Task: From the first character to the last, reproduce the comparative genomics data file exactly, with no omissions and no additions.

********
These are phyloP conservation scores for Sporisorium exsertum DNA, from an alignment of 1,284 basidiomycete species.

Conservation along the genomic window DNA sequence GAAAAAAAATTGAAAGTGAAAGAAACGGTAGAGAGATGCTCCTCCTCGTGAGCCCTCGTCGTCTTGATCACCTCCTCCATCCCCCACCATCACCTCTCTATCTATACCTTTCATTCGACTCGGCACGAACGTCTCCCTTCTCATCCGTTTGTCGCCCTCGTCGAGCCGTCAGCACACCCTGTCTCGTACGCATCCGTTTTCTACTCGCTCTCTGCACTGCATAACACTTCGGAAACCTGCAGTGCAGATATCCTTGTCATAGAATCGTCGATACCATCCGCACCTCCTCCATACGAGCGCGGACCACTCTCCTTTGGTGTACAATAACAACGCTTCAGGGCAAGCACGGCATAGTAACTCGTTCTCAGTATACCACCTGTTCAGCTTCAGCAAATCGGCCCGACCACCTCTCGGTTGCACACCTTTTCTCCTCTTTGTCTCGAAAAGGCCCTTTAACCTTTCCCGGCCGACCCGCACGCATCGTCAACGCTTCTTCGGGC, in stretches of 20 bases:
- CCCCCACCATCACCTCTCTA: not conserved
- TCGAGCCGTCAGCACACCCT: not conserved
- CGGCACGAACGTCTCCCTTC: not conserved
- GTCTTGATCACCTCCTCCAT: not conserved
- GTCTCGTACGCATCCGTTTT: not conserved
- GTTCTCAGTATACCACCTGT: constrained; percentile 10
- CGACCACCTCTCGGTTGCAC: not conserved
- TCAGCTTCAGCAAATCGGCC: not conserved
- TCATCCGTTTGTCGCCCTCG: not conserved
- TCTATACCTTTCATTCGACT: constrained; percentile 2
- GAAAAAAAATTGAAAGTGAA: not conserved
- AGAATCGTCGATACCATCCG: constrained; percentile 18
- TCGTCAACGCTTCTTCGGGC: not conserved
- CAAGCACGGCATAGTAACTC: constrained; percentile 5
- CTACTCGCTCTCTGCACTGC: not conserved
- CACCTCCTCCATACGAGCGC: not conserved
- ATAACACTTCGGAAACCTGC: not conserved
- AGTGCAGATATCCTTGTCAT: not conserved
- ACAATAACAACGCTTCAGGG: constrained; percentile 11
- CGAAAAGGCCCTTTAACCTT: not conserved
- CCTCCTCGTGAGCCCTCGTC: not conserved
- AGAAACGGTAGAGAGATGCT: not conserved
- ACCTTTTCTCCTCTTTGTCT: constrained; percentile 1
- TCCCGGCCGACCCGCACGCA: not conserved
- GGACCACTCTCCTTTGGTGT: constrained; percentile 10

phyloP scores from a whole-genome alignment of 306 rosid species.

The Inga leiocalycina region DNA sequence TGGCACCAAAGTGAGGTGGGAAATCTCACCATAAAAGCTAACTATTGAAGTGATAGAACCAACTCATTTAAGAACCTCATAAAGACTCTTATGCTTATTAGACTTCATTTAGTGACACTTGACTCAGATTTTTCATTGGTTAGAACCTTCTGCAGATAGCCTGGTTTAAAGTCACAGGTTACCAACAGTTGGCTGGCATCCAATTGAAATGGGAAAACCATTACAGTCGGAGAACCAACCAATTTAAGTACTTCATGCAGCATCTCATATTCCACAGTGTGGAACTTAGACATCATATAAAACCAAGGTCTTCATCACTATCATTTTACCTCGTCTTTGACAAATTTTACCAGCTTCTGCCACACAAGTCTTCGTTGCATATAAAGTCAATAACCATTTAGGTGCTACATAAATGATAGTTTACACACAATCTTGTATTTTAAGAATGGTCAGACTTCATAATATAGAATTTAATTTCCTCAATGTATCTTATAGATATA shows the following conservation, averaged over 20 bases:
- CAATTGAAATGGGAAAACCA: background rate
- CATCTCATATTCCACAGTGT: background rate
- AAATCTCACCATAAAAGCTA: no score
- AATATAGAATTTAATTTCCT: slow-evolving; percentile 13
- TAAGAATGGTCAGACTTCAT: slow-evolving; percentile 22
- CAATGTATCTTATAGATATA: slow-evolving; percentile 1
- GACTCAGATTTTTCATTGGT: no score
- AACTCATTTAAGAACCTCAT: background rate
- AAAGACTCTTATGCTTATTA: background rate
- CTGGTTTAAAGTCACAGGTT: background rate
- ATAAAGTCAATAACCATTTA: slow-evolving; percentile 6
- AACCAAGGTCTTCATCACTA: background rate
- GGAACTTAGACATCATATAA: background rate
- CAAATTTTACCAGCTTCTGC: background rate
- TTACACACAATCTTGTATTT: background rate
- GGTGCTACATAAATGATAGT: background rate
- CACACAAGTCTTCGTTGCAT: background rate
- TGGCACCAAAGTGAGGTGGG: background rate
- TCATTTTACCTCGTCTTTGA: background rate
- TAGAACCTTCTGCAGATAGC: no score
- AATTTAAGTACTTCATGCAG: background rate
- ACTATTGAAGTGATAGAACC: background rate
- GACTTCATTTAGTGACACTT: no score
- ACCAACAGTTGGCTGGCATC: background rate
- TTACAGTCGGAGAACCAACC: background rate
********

These are phyloP conservation scores for Sporisorium exsertum DNA, from an alignment of 1,284 basidiomycete species.

Conservation along the genomic window DNA sequence GAAAAAAAATTGAAAGTGAAAGAAACGGTAGAGAGATGCTCCTCCTCGTGAGCCCTCGTCGTCTTGATCACCTCCTCCATCCCCCACCATCACCTCTCTATCTATACCTTTCATTCGACTCGGCACGAACGTCTCCCTTCTCATCCGTTTGTCGCCCTCGTCGAGCCGTCAGCACACCCTGTCTCGTACGCATCCGTTTTCTACTCGCTCTCTGCACTGCATAACACTTCGGAAACCTGCAGTGCAGATATCCTTGTCATAGAATCGTCGATACCATCCGCACCTCCTCCATACGAGCGCGGACCACTCTCCTTTGGTGTACAATAACAACGCTTCAGGGCAAGCACGGCATAGTAACTCGTTCTCAGTATACCACCTGTTCAGCTTCAGCAAATCGGCCCGACCACCTCTCGGTTGCACACCTTTTCTCCTCTTTGTCTCGAAAAGGCCCTTTAACCTTTCCCGGCCGACCCGCACGCATCGTCAACGCTTCTTCGGGC, in stretches of 20 bases:
- CCCCCACCATCACCTCTCTA: not conserved
- TCGAGCCGTCAGCACACCCT: not conserved
- CGGCACGAACGTCTCCCTTC: not conserved
- GTCTTGATCACCTCCTCCAT: not conserved
- GTCTCGTACGCATCCGTTTT: not conserved
- GTTCTCAGTATACCACCTGT: constrained; percentile 10
- CGACCACCTCTCGGTTGCAC: not conserved
- TCAGCTTCAGCAAATCGGCC: not conserved
- TCATCCGTTTGTCGCCCTCG: not conserved
- TCTATACCTTTCATTCGACT: constrained; percentile 2
- GAAAAAAAATTGAAAGTGAA: not conserved
- AGAATCGTCGATACCATCCG: constrained; percentile 18
- TCGTCAACGCTTCTTCGGGC: not conserved
- CAAGCACGGCATAGTAACTC: constrained; percentile 5
- CTACTCGCTCTCTGCACTGC: not conserved
- CACCTCCTCCATACGAGCGC: not conserved
- ATAACACTTCGGAAACCTGC: not conserved
- AGTGCAGATATCCTTGTCAT: not conserved
- ACAATAACAACGCTTCAGGG: constrained; percentile 11
- CGAAAAGGCCCTTTAACCTT: not conserved
- CCTCCTCGTGAGCCCTCGTC: not conserved
- AGAAACGGTAGAGAGATGCT: not conserved
- ACCTTTTCTCCTCTTTGTCT: constrained; percentile 1
- TCCCGGCCGACCCGCACGCA: not conserved
- GGACCACTCTCCTTTGGTGT: constrained; percentile 10

phyloP scores from a whole-genome alignment of 306 rosid species.

The Inga leiocalycina region DNA sequence TGGCACCAAAGTGAGGTGGGAAATCTCACCATAAAAGCTAACTATTGAAGTGATAGAACCAACTCATTTAAGAACCTCATAAAGACTCTTATGCTTATTAGACTTCATTTAGTGACACTTGACTCAGATTTTTCATTGGTTAGAACCTTCTGCAGATAGCCTGGTTTAAAGTCACAGGTTACCAACAGTTGGCTGGCATCCAATTGAAATGGGAAAACCATTACAGTCGGAGAACCAACCAATTTAAGTACTTCATGCAGCATCTCATATTCCACAGTGTGGAACTTAGACATCATATAAAACCAAGGTCTTCATCACTATCATTTTACCTCGTCTTTGACAAATTTTACCAGCTTCTGCCACACAAGTCTTCGTTGCATATAAAGTCAATAACCATTTAGGTGCTACATAAATGATAGTTTACACACAATCTTGTATTTTAAGAATGGTCAGACTTCATAATATAGAATTTAATTTCCTCAATGTATCTTATAGATATA shows the following conservation, averaged over 20 bases:
- CAATTGAAATGGGAAAACCA: background rate
- CATCTCATATTCCACAGTGT: background rate
- AAATCTCACCATAAAAGCTA: no score
- AATATAGAATTTAATTTCCT: slow-evolving; percentile 13
- TAAGAATGGTCAGACTTCAT: slow-evolving; percentile 22
- CAATGTATCTTATAGATATA: slow-evolving; percentile 1
- GACTCAGATTTTTCATTGGT: no score
- AACTCATTTAAGAACCTCAT: background rate
- AAAGACTCTTATGCTTATTA: background rate
- CTGGTTTAAAGTCACAGGTT: background rate
- ATAAAGTCAATAACCATTTA: slow-evolving; percentile 6
- AACCAAGGTCTTCATCACTA: background rate
- GGAACTTAGACATCATATAA: background rate
- CAAATTTTACCAGCTTCTGC: background rate
- TTACACACAATCTTGTATTT: background rate
- GGTGCTACATAAATGATAGT: background rate
- CACACAAGTCTTCGTTGCAT: background rate
- TGGCACCAAAGTGAGGTGGG: background rate
- TCATTTTACCTCGTCTTTGA: background rate
- TAGAACCTTCTGCAGATAGC: no score
- AATTTAAGTACTTCATGCAG: background rate
- ACTATTGAAGTGATAGAACC: background rate
- GACTTCATTTAGTGACACTT: no score
- ACCAACAGTTGGCTGGCATC: background rate
- TTACAGTCGGAGAACCAACC: background rate